KLFF concluded on a high note with free-flowing thoughts, gripping discussions

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KLFF concluded on a high note with free-flowing thoughts, gripping discussions

 KLFF concluded on a high note with free-flowing thoughts, gripping discussions. Karnavati Literature and Film Festival (KLFF) 2023 concluded on a high note with free-flowing thoughts, gripping discussions and contrasting views and peek into different perspectives. The four-day celebration of films, theatre, and literature – KLFF 2023 – organised by Karnavati University came to a fruitful end on Sunday. Karnavati University is a state private university dedicated to excellence in teaching and is focussed on interdisciplinary learning.

Popular actor and author, Mr Kabir Bedi shared his journey from being in the film industry to the world of books in a session, ‘The Adventure Life of Kabir Bedi’. “It is important to adapt to changing situations and workplaces and work cultures. That’s how you grow. I went with Rs 700 to start a new life in Bombay, aspiring to be a filmmaker and not an actor. We need to understand that every profession has a different work culture. I moved from working for the government to advertising in Bombay to the film industry and each had a different format. If you adapt, you survive,” said Mr Bedi.

The day opened with a discussion on ‘Understanding Thrillers’ by Indian film director and writer, Mr Navdeep Singh; filmmaker, Mr Mikhil Musale and founder of IFP, Mr Ritam Bhatnagar. Speaking about thrillers, Mr Singh said, “In a broader sense, all films are thrillers. There is always a need for audience engagement. Therefore, the script has to be a roller coaster ride. New twists going up and down are needed. Pace is another issue. The script has to move fast in a thriller.”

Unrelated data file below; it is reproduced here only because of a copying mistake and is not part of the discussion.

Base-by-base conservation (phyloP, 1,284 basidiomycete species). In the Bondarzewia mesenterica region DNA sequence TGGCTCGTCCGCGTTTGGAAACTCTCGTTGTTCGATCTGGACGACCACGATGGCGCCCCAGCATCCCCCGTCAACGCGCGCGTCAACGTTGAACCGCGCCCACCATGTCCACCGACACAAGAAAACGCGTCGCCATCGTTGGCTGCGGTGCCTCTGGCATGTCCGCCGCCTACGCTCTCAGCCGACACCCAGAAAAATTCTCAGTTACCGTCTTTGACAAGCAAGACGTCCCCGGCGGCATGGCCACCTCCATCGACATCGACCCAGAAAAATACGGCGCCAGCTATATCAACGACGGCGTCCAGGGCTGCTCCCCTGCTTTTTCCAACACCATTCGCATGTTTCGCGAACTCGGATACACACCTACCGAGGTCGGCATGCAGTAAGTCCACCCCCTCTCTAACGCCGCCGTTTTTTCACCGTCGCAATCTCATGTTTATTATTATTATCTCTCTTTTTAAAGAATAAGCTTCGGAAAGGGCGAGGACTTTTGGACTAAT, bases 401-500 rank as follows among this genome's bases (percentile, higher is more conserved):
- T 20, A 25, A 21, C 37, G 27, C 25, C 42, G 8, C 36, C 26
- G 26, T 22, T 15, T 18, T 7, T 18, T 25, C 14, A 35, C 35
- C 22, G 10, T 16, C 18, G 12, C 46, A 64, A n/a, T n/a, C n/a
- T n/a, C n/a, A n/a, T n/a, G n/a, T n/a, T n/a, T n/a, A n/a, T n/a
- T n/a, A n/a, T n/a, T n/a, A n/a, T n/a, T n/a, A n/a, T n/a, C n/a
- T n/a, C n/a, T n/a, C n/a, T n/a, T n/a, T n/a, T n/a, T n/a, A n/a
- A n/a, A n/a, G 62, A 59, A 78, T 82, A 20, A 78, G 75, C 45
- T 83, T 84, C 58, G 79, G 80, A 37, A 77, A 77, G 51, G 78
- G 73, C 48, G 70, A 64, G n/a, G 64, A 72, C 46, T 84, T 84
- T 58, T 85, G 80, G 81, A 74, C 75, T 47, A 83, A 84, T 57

Director, Writer and Producer Ms Barnali Ray Shukla and Mr Manish Saini too discussed their journeys in a session titled, ‘Journey of Independent Film Makers’. “There are many independent filmmakers, but a few succeed. The time and patience required is much higher when you operate independently instead of operating as part of a team. Moreover, there are many roadblocks to successfully complete your film. Funding is a key challenge here. Therefore, the script needs to be strong because it will change the game,” said Ms Ray. 

Theatre artists, actor Ms Geetanjali Kulkarni and theatre actor, Ms Jigna Joshi shared their views on the changing formats of storytelling from ‘Natak to Netflix’. Sharing her experience of theatre and films, Ms Kulkarni, said, “Theatre empowers me as an actor and is very organic. But films on the other hand are not organic. One needs to adapt well to the medium. As an actor it is important to break stereotypes. I try even when I have to repeat roles.”

The fourth day of KLFF 2023 also saw a session on ‘Not Just Cinema’ by author and national film award recipient, Ms Rajashree and theatre actor, Mr Abhinay Banker. They spoke about the importance of reading up. “The youth does not read as much lately and even if they pick up reading, there are ample distractions which need to be kept at bay. However, it is very important to read to understand a particular subject in depth,” Ms Rajashree said.

Actor Ms Adah Sharma enlivened the audiences during her session ‘Andaz Apna Apna’. She spoke about the importance of training and acquiring necessary skill sets for the work one does. “Training in whatever field you’re working in is extremely helpful. I learnt from places I never imagined I would, while on the set.”